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Hot bird action

Unfortunately, the title of this entry is quite literal: Last week a hawk died in our neighborhood. As the poor thing expired, it managed to take out a transformer and blow a power line —rendering our block powerless until dinnertime. It had (the remains of) a squirrel, so one theory was that as the squirrel struggled, one of the creatures grabbed onto another wire…then POOOW! Yep, loud bang and smoke resulting in an ex-hawk, ex-squirrel, and no electricity. 🙁

There wasn’t much of the miserable rodent left. But my morbid curiosity (with permission from PG&E and the fire department) allowed me some picture taking. I think it was a juvenile Red-tailed Hawk, or possibly a Cooper’s Hawk. Hard to tell, with its belly singed and tail obscured. (I restrained myself from turning it over.)

Continue onward to view a raptor memorial, as well as for additional bird news. I.e., this serves as a warning about a dead animal photo; it’s isn’t gross IMO, just sad, really.

If you want to see other pictures of this incident, let me know and I’ll send you links. They’re more gruesome compared with the one below, so I’ve hidden them somewhat.

dead hawk;-(

However, on a much lighter note, and also related to the title, we’ve been watching a pair of Mockingbirds making a nest in one of the honeysuckle bushes. It’d be great to have a mockie family in the yard. I just hope they aren’t in danger of rodential or feline harassment, since the bush is on a not-so-high fence.

Mockingbird barooMockingbird sez, “Eh? Wot?”

It is a definite pleasure to watch and listen El Mocko sing on our chimney. They are so cute while in gathering or bathing mode. (So far neither has decided to dive-bomb us, which would be awkward; they do swoop at cats that meander into the yard, though.) One of them was torn between hiding away, taking a bath and checking me out. Such smart chaps!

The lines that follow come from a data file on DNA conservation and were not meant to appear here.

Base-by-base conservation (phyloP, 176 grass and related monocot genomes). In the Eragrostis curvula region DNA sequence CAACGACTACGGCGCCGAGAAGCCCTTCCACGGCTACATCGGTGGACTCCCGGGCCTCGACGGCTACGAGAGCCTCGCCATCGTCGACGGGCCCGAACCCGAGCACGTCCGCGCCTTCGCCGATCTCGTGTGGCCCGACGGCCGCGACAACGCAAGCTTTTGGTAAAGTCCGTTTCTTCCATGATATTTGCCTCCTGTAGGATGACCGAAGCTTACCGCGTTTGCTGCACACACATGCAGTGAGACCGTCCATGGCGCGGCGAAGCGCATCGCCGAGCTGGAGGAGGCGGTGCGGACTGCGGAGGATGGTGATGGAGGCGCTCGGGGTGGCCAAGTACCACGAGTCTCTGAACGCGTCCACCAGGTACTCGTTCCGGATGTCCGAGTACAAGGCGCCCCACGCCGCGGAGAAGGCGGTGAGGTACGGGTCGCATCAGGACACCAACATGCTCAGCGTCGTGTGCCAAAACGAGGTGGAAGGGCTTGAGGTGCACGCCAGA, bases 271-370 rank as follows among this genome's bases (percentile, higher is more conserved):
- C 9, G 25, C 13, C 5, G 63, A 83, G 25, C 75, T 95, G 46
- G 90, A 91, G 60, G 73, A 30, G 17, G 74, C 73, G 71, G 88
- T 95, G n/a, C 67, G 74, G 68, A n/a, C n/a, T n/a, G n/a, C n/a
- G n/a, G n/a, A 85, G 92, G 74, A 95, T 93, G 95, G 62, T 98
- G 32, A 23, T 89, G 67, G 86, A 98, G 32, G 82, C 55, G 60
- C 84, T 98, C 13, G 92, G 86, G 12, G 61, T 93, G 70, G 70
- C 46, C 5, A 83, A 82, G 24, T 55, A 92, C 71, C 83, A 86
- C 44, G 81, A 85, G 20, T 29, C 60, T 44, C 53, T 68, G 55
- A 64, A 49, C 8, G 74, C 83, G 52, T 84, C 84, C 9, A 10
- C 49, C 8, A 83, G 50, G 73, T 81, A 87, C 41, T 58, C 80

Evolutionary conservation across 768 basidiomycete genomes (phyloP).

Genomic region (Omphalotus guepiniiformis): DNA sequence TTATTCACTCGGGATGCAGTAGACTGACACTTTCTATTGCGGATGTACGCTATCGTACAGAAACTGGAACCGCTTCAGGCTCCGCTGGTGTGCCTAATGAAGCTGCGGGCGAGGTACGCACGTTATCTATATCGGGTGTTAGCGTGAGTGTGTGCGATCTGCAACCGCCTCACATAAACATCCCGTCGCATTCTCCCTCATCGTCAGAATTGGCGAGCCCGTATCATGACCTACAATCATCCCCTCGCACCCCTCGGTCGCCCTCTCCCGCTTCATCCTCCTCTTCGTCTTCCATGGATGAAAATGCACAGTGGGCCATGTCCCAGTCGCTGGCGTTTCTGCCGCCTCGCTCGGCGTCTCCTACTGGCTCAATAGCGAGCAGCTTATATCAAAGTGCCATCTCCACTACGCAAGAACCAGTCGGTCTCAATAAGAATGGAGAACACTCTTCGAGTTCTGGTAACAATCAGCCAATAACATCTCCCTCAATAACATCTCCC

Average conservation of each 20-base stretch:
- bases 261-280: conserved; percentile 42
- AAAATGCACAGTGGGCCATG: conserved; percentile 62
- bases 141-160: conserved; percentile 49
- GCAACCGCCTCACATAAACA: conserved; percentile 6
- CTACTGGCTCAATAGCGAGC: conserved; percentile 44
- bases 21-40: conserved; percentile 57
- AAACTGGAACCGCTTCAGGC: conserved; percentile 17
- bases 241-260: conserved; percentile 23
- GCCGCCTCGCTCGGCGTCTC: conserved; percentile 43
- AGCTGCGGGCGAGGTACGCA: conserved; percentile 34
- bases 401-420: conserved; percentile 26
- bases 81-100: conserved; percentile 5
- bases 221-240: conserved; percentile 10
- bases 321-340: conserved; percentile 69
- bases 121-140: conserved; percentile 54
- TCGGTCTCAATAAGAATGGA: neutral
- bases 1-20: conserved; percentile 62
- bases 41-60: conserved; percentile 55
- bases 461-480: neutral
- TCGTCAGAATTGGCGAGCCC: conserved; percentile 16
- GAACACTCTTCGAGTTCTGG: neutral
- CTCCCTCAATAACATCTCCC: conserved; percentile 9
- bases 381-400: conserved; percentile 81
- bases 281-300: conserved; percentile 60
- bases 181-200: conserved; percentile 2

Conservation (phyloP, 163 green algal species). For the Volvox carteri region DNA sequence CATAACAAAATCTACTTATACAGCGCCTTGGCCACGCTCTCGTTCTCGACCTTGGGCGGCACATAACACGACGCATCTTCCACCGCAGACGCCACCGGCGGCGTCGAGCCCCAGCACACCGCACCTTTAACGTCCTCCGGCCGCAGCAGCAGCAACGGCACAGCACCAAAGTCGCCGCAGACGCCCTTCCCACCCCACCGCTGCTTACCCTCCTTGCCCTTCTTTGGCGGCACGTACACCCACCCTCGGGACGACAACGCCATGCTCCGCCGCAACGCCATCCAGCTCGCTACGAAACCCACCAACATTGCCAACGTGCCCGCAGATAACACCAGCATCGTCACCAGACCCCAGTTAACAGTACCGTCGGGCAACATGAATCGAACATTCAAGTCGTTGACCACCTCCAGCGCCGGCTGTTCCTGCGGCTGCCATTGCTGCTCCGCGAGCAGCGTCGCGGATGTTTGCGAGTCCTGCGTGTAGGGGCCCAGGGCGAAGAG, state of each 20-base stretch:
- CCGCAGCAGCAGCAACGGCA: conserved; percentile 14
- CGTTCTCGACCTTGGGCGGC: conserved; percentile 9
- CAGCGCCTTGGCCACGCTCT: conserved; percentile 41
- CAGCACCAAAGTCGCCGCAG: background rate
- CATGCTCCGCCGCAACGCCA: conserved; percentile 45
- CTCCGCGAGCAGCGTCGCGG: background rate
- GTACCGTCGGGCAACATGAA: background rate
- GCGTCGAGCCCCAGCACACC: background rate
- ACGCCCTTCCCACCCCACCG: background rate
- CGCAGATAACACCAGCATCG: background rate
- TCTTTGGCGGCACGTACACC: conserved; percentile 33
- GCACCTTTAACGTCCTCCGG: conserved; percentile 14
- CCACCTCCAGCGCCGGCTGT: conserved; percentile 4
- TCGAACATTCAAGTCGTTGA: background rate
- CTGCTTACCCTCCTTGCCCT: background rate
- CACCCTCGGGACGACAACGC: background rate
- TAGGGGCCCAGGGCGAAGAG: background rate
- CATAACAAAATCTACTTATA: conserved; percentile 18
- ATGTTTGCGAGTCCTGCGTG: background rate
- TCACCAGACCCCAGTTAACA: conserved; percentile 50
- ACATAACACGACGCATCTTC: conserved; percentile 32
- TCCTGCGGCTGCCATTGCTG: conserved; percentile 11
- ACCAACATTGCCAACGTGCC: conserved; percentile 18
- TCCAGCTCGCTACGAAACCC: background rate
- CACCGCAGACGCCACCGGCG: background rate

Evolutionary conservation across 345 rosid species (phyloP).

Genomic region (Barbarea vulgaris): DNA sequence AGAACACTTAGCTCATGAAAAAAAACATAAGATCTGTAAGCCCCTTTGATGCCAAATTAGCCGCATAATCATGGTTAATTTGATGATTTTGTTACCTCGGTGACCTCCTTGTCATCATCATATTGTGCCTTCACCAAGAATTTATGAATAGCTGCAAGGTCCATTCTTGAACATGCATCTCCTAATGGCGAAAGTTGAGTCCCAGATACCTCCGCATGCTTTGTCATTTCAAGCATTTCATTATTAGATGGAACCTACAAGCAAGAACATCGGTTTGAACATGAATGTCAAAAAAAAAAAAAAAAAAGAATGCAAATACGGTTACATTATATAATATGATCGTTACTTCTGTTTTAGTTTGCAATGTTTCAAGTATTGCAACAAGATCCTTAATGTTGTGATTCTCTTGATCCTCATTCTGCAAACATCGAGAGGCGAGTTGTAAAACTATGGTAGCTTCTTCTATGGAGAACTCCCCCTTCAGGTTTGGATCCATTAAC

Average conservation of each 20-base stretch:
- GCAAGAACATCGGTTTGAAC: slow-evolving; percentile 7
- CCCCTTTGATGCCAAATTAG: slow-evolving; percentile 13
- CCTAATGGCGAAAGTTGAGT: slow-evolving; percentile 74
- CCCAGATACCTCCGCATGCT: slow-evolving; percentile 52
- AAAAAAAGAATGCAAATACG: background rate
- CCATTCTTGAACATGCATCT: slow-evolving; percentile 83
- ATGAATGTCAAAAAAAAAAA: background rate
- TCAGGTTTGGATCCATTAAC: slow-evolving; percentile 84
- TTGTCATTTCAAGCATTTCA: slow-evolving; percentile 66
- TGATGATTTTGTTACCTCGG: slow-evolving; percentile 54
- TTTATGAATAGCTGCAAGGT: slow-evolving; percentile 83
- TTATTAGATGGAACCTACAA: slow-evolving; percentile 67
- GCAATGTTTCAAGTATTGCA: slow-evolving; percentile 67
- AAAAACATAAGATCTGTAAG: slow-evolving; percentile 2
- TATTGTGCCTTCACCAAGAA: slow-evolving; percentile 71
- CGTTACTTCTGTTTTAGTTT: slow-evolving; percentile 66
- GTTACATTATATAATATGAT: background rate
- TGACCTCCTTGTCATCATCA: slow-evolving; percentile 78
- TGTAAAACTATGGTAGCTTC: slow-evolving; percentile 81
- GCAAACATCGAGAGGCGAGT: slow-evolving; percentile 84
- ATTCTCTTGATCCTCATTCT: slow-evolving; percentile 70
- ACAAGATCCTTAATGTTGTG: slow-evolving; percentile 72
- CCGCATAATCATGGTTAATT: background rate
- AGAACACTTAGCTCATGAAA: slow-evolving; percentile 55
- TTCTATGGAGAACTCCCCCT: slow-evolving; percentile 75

No avian tenants yet in the birdhouse, even though we still Chickadees and Oaktits in the yard. Wrens continue to sing loudly and fly about; they’ve been carrying snacks and nesting bits, but it’s unclear where their nest is.

Update 10:30am: I had written this entry on 23 March. This morning, however, I saw a Mockingbird egg on the fence near the honeysuckle. My guess is maybe our neighbors saw it on the ground and placed it there. My other guess is the local Bewick’s Wrens might’ve been the culprit who knocked it out of the nest in the first place. (Or the House Sparrows, or the California Towhees eyeing the bush; they’re other birds seen in the vicinity.) Or maybe a neighborhood cat popped it out…though the honeysuckle seems too dense for anything larger than a small bird. Many suspects. I still hear the mockie singing, but I’m crestfallen because I doubt they’ll continue to nest nearby.

Update this evening: I’ve seen the Mockingbird fly into the bush twice since I last wrote. Perhaps there’s hope for viable clutch and fledglings this year! (S/he could’ve been moving nesting material to another location. Who knows?) Those beasts are certainly persistent.

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